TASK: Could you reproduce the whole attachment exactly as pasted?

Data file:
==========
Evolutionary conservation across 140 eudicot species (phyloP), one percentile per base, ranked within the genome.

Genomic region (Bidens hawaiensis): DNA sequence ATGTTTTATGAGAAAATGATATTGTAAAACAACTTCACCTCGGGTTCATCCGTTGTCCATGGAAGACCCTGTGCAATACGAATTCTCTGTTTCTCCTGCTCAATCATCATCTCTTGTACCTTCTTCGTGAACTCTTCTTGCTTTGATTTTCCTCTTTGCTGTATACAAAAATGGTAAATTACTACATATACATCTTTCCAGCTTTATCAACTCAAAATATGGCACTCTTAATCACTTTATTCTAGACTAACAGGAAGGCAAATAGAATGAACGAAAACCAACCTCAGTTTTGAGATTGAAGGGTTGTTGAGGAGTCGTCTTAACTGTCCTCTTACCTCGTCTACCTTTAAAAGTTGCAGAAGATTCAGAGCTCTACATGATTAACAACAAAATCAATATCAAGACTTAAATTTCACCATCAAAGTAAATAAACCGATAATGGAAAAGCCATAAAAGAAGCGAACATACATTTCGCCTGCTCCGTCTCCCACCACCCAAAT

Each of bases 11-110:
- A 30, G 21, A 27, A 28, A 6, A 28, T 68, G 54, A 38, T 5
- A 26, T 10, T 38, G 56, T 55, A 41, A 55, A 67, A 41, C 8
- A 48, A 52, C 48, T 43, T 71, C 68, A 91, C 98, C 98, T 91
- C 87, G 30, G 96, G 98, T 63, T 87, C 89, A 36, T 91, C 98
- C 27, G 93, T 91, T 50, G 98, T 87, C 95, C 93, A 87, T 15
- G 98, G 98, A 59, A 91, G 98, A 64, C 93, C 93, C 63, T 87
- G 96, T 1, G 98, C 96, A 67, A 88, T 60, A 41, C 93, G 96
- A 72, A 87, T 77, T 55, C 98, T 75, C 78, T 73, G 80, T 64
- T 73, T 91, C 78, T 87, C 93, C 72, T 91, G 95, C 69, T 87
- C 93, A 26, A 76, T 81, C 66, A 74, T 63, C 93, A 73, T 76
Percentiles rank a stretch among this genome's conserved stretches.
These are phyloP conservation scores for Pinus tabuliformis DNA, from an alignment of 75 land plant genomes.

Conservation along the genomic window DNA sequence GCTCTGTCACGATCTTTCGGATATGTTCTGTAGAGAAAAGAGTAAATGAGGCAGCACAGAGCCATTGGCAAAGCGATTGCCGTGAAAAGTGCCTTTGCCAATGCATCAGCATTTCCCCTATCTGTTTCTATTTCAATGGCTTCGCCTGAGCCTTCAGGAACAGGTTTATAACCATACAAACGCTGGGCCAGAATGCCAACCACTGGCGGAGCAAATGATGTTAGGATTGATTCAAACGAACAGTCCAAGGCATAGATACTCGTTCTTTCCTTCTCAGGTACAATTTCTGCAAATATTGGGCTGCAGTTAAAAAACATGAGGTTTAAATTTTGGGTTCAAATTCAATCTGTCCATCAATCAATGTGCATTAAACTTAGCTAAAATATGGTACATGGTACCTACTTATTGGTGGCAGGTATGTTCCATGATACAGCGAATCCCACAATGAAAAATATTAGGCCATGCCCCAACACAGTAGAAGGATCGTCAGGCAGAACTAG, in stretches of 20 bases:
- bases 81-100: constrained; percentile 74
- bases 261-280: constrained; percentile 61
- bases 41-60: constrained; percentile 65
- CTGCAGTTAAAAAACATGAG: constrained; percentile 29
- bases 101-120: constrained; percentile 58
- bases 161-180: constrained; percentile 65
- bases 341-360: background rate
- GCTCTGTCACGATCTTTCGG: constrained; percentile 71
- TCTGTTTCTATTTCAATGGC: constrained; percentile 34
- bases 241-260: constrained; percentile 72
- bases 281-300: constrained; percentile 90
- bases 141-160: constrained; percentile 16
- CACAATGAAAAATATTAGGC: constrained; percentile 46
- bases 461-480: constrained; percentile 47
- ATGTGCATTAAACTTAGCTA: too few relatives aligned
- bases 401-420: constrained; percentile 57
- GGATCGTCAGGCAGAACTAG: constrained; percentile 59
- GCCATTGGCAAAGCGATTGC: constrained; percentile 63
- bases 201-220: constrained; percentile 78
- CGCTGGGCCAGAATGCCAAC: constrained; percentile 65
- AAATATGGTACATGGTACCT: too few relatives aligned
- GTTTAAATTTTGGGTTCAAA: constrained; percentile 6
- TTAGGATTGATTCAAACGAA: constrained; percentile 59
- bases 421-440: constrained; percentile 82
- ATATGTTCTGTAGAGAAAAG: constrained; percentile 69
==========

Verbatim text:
Evolutionary conservation across 140 eudicot species (phyloP), one percentile per base, ranked within the genome.

Genomic region (Bidens hawaiensis): DNA sequence ATGTTTTATGAGAAAATGATATTGTAAAACAACTTCACCTCGGGTTCATCCGTTGTCCATGGAAGACCCTGTGCAATACGAATTCTCTGTTTCTCCTGCTCAATCATCATCTCTTGTACCTTCTTCGTGAACTCTTCTTGCTTTGATTTTCCTCTTTGCTGTATACAAAAATGGTAAATTACTACATATACATCTTTCCAGCTTTATCAACTCAAAATATGGCACTCTTAATCACTTTATTCTAGACTAACAGGAAGGCAAATAGAATGAACGAAAACCAACCTCAGTTTTGAGATTGAAGGGTTGTTGAGGAGTCGTCTTAACTGTCCTCTTACCTCGTCTACCTTTAAAAGTTGCAGAAGATTCAGAGCTCTACATGATTAACAACAAAATCAATATCAAGACTTAAATTTCACCATCAAAGTAAATAAACCGATAATGGAAAAGCCATAAAAGAAGCGAACATACATTTCGCCTGCTCCGTCTCCCACCACCCAAAT

Each of bases 11-110:
- A 30, G 21, A 27, A 28, A 6, A 28, T 68, G 54, A 38, T 5
- A 26, T 10, T 38, G 56, T 55, A 41, A 55, A 67, A 41, C 8
- A 48, A 52, C 48, T 43, T 71, C 68, A 91, C 98, C 98, T 91
- C 87, G 30, G 96, G 98, T 63, T 87, C 89, A 36, T 91, C 98
- C 27, G 93, T 91, T 50, G 98, T 87, C 95, C 93, A 87, T 15
- G 98, G 98, A 59, A 91, G 98, A 64, C 93, C 93, C 63, T 87
- G 96, T 1, G 98, C 96, A 67, A 88, T 60, A 41, C 93, G 96
- A 72, A 87, T 77, T 55, C 98, T 75, C 78, T 73, G 80, T 64
- T 73, T 91, C 78, T 87, C 93, C 72, T 91, G 95, C 69, T 87
- C 93, A 26, A 76, T 81, C 66, A 74, T 63, C 93, A 73, T 76
Percentiles rank a stretch among this genome's conserved stretches.
These are phyloP conservation scores for Pinus tabuliformis DNA, from an alignment of 75 land plant genomes.

Conservation along the genomic window DNA sequence GCTCTGTCACGATCTTTCGGATATGTTCTGTAGAGAAAAGAGTAAATGAGGCAGCACAGAGCCATTGGCAAAGCGATTGCCGTGAAAAGTGCCTTTGCCAATGCATCAGCATTTCCCCTATCTGTTTCTATTTCAATGGCTTCGCCTGAGCCTTCAGGAACAGGTTTATAACCATACAAACGCTGGGCCAGAATGCCAACCACTGGCGGAGCAAATGATGTTAGGATTGATTCAAACGAACAGTCCAAGGCATAGATACTCGTTCTTTCCTTCTCAGGTACAATTTCTGCAAATATTGGGCTGCAGTTAAAAAACATGAGGTTTAAATTTTGGGTTCAAATTCAATCTGTCCATCAATCAATGTGCATTAAACTTAGCTAAAATATGGTACATGGTACCTACTTATTGGTGGCAGGTATGTTCCATGATACAGCGAATCCCACAATGAAAAATATTAGGCCATGCCCCAACACAGTAGAAGGATCGTCAGGCAGAACTAG, in stretches of 20 bases:
- bases 81-100: constrained; percentile 74
- bases 261-280: constrained; percentile 61
- bases 41-60: constrained; percentile 65
- CTGCAGTTAAAAAACATGAG: constrained; percentile 29
- bases 101-120: constrained; percentile 58
- bases 161-180: constrained; percentile 65
- bases 341-360: background rate
- GCTCTGTCACGATCTTTCGG: constrained; percentile 71
- TCTGTTTCTATTTCAATGGC: constrained; percentile 34
- bases 241-260: constrained; percentile 72
- bases 281-300: constrained; percentile 90
- bases 141-160: constrained; percentile 16
- CACAATGAAAAATATTAGGC: constrained; percentile 46
- bases 461-480: constrained; percentile 47
- ATGTGCATTAAACTTAGCTA: too few relatives aligned
- bases 401-420: constrained; percentile 57
- GGATCGTCAGGCAGAACTAG: constrained; percentile 59
- GCCATTGGCAAAGCGATTGC: constrained; percentile 63
- bases 201-220: constrained; percentile 78
- CGCTGGGCCAGAATGCCAAC: constrained; percentile 65
- AAATATGGTACATGGTACCT: too few relatives aligned
- GTTTAAATTTTGGGTTCAAA: constrained; percentile 6
- TTAGGATTGATTCAAACGAA: constrained; percentile 59
- bases 421-440: constrained; percentile 82
- ATATGTTCTGTAGAGAAAAG: constrained; percentile 69